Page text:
Some short stories I can churn out in one sitting. Others… take a bit longer. Such as one I’ve been working on since this summer. To be fair, I took a very long break. From, about… August to December. What can I say? School got in the way.
Anyway, the story I’ve been working on has got out of hand. Earlier I wrote a post about the same story, talking about how the plot completely changed. And since this stupid computer won’t let me link to it – it’s the one entitled ‘Wait… What Just Happened?’ Moving on. Basically, this short story got a lot less short and a whole lot more story. It currently weighs in at 20 pages and over 8000 words. And I haven’t even written the final scene yet! As I complained to a friend, it’s now too short for a novel and too long to send to a magazine as a short story. “Stupid story!” I told it, “You’re marketably unviable!” (Is marketably a word? I’m making it one.) I didn’t get it as bad as my friend, however, whose ‘short story’ is currently over 75000 words and still growing. We’ve all got problems.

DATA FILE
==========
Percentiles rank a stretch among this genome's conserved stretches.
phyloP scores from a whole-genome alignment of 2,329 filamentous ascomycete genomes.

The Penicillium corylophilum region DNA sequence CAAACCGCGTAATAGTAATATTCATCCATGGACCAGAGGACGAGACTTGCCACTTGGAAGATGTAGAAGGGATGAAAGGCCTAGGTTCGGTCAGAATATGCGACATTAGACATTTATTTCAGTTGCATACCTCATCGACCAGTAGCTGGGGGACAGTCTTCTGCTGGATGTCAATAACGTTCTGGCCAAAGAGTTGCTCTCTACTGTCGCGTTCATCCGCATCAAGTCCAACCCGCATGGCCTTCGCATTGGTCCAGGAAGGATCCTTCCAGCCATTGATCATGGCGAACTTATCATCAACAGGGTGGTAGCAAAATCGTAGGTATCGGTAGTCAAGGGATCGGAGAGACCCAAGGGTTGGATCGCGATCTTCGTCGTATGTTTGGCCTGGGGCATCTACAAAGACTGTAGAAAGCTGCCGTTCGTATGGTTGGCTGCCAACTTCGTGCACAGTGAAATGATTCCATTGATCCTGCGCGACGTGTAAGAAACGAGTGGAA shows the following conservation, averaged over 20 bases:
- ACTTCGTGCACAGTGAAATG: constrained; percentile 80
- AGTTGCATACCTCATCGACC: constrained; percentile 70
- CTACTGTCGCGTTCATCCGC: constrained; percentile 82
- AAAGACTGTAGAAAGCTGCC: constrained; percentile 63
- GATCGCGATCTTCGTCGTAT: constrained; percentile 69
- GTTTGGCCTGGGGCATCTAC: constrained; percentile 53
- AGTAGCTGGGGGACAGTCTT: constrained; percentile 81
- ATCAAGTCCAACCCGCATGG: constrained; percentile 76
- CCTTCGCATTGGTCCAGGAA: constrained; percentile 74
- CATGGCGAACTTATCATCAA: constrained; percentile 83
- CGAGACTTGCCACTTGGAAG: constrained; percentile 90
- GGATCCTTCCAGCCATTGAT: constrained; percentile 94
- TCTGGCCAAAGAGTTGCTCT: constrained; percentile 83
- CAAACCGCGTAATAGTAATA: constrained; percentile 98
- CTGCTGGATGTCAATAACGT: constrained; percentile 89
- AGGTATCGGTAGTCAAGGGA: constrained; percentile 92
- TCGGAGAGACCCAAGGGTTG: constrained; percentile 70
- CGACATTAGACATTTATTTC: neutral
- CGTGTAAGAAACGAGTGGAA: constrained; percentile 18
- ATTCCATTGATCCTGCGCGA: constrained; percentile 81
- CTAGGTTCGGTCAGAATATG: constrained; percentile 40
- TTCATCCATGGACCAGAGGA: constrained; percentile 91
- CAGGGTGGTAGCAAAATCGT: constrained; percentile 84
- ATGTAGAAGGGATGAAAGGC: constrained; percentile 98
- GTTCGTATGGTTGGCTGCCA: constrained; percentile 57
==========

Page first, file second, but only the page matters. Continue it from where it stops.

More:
So what do you do when your story has a mind of its own? The first thing to do – which I am currently doing – is to finish it out. See how long it is and decide if you want to keep it as it is, chop it down, or stretch it out. If you’re just writing for the fun of it, and never intend to publish anything, then it doesn’t matter. But if you do want to publish this, you may have to make a few adjustments. Generally the size for short stories in magazines is around 2000 to 5000 words. And novels clock in at over 50000 words – and that’s short. But if you really can’t make your story fit in either of these ranges, don’t sweat it. You can always put it in a collection of other short-ish stories and try to publish that. Of course, short story anthologies aren’t exactly flying off the shelves, but we do what we can. And sometimes, unfortunately, a story just won’t work. But at least you got the fun and experience out of writing it, and you can always read it yourself, or send it to friends and family.